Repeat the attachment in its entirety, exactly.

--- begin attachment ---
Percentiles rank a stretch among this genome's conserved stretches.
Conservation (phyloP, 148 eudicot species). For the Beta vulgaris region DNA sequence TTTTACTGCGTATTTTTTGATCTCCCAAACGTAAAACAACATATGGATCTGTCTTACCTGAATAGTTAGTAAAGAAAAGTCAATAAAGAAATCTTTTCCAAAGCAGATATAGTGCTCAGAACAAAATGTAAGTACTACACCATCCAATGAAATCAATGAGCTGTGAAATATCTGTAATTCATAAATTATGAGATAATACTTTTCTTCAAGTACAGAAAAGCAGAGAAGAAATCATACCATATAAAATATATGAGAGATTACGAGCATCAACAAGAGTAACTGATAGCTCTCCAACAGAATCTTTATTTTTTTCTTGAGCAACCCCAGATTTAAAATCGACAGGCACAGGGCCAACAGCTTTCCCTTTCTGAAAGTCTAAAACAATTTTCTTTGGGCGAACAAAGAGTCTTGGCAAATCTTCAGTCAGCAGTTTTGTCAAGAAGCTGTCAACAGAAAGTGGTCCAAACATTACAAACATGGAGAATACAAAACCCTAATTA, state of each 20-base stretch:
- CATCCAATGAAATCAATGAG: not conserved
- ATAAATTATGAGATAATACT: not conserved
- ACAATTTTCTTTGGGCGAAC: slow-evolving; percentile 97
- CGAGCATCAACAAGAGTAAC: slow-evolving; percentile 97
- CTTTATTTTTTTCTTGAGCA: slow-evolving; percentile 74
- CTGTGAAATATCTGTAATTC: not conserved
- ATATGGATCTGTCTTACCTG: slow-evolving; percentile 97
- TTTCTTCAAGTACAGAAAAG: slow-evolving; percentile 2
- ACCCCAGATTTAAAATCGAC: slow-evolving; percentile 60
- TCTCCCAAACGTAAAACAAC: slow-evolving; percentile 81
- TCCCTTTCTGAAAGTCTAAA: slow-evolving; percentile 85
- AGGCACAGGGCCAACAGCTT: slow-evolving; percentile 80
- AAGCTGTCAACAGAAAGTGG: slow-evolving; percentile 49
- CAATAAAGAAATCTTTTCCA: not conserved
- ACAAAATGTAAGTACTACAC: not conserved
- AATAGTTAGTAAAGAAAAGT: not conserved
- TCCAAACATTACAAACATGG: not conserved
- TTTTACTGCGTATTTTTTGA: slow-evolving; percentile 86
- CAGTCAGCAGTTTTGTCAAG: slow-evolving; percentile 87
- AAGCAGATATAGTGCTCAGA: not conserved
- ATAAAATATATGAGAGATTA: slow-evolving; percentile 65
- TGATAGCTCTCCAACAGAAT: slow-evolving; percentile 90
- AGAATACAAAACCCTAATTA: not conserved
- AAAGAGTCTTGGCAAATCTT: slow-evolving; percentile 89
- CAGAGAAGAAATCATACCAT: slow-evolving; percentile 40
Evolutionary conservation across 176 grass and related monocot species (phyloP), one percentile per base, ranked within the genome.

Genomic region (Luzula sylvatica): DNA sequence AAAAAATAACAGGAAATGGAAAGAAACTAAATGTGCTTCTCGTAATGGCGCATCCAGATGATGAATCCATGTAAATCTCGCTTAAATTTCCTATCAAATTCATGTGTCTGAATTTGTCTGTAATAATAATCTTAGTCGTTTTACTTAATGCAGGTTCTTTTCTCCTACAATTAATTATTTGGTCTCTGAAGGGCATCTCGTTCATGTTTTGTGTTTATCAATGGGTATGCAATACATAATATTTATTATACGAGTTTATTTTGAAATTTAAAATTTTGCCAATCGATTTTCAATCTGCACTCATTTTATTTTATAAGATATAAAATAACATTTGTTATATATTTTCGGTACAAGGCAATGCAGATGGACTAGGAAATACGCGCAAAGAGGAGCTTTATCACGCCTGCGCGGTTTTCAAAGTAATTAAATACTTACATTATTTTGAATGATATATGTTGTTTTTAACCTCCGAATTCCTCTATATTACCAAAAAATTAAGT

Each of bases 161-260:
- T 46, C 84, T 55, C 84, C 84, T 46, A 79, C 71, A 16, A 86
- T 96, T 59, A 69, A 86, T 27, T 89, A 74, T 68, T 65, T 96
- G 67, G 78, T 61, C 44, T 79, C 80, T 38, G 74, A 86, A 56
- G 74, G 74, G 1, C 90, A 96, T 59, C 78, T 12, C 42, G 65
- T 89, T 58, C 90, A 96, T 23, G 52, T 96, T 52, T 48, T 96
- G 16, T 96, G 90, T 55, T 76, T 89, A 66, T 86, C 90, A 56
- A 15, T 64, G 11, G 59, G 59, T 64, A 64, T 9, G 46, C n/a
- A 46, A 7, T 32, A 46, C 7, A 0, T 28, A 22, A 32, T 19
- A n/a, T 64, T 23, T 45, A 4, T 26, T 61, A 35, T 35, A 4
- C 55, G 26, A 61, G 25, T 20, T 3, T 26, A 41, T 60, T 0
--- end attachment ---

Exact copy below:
Percentiles rank a stretch among this genome's conserved stretches.
Conservation (phyloP, 148 eudicot species). For the Beta vulgaris region DNA sequence TTTTACTGCGTATTTTTTGATCTCCCAAACGTAAAACAACATATGGATCTGTCTTACCTGAATAGTTAGTAAAGAAAAGTCAATAAAGAAATCTTTTCCAAAGCAGATATAGTGCTCAGAACAAAATGTAAGTACTACACCATCCAATGAAATCAATGAGCTGTGAAATATCTGTAATTCATAAATTATGAGATAATACTTTTCTTCAAGTACAGAAAAGCAGAGAAGAAATCATACCATATAAAATATATGAGAGATTACGAGCATCAACAAGAGTAACTGATAGCTCTCCAACAGAATCTTTATTTTTTTCTTGAGCAACCCCAGATTTAAAATCGACAGGCACAGGGCCAACAGCTTTCCCTTTCTGAAAGTCTAAAACAATTTTCTTTGGGCGAACAAAGAGTCTTGGCAAATCTTCAGTCAGCAGTTTTGTCAAGAAGCTGTCAACAGAAAGTGGTCCAAACATTACAAACATGGAGAATACAAAACCCTAATTA, state of each 20-base stretch:
- CATCCAATGAAATCAATGAG: not conserved
- ATAAATTATGAGATAATACT: not conserved
- ACAATTTTCTTTGGGCGAAC: slow-evolving; percentile 97
- CGAGCATCAACAAGAGTAAC: slow-evolving; percentile 97
- CTTTATTTTTTTCTTGAGCA: slow-evolving; percentile 74
- CTGTGAAATATCTGTAATTC: not conserved
- ATATGGATCTGTCTTACCTG: slow-evolving; percentile 97
- TTTCTTCAAGTACAGAAAAG: slow-evolving; percentile 2
- ACCCCAGATTTAAAATCGAC: slow-evolving; percentile 60
- TCTCCCAAACGTAAAACAAC: slow-evolving; percentile 81
- TCCCTTTCTGAAAGTCTAAA: slow-evolving; percentile 85
- AGGCACAGGGCCAACAGCTT: slow-evolving; percentile 80
- AAGCTGTCAACAGAAAGTGG: slow-evolving; percentile 49
- CAATAAAGAAATCTTTTCCA: not conserved
- ACAAAATGTAAGTACTACAC: not conserved
- AATAGTTAGTAAAGAAAAGT: not conserved
- TCCAAACATTACAAACATGG: not conserved
- TTTTACTGCGTATTTTTTGA: slow-evolving; percentile 86
- CAGTCAGCAGTTTTGTCAAG: slow-evolving; percentile 87
- AAGCAGATATAGTGCTCAGA: not conserved
- ATAAAATATATGAGAGATTA: slow-evolving; percentile 65
- TGATAGCTCTCCAACAGAAT: slow-evolving; percentile 90
- AGAATACAAAACCCTAATTA: not conserved
- AAAGAGTCTTGGCAAATCTT: slow-evolving; percentile 89
- CAGAGAAGAAATCATACCAT: slow-evolving; percentile 40
Evolutionary conservation across 176 grass and related monocot species (phyloP), one percentile per base, ranked within the genome.

Genomic region (Luzula sylvatica): DNA sequence AAAAAATAACAGGAAATGGAAAGAAACTAAATGTGCTTCTCGTAATGGCGCATCCAGATGATGAATCCATGTAAATCTCGCTTAAATTTCCTATCAAATTCATGTGTCTGAATTTGTCTGTAATAATAATCTTAGTCGTTTTACTTAATGCAGGTTCTTTTCTCCTACAATTAATTATTTGGTCTCTGAAGGGCATCTCGTTCATGTTTTGTGTTTATCAATGGGTATGCAATACATAATATTTATTATACGAGTTTATTTTGAAATTTAAAATTTTGCCAATCGATTTTCAATCTGCACTCATTTTATTTTATAAGATATAAAATAACATTTGTTATATATTTTCGGTACAAGGCAATGCAGATGGACTAGGAAATACGCGCAAAGAGGAGCTTTATCACGCCTGCGCGGTTTTCAAAGTAATTAAATACTTACATTATTTTGAATGATATATGTTGTTTTTAACCTCCGAATTCCTCTATATTACCAAAAAATTAAGT

Each of bases 161-260:
- T 46, C 84, T 55, C 84, C 84, T 46, A 79, C 71, A 16, A 86
- T 96, T 59, A 69, A 86, T 27, T 89, A 74, T 68, T 65, T 96
- G 67, G 78, T 61, C 44, T 79, C 80, T 38, G 74, A 86, A 56
- G 74, G 74, G 1, C 90, A 96, T 59, C 78, T 12, C 42, G 65
- T 89, T 58, C 90, A 96, T 23, G 52, T 96, T 52, T 48, T 96
- G 16, T 96, G 90, T 55, T 76, T 89, A 66, T 86, C 90, A 56
- A 15, T 64, G 11, G 59, G 59, T 64, A 64, T 9, G 46, C n/a
- A 46, A 7, T 32, A 46, C 7, A 0, T 28, A 22, A 32, T 19
- A n/a, T 64, T 23, T 45, A 4, T 26, T 61, A 35, T 35, A 4
- C 55, G 26, A 61, G 25, T 20, T 3, T 26, A 41, T 60, T 0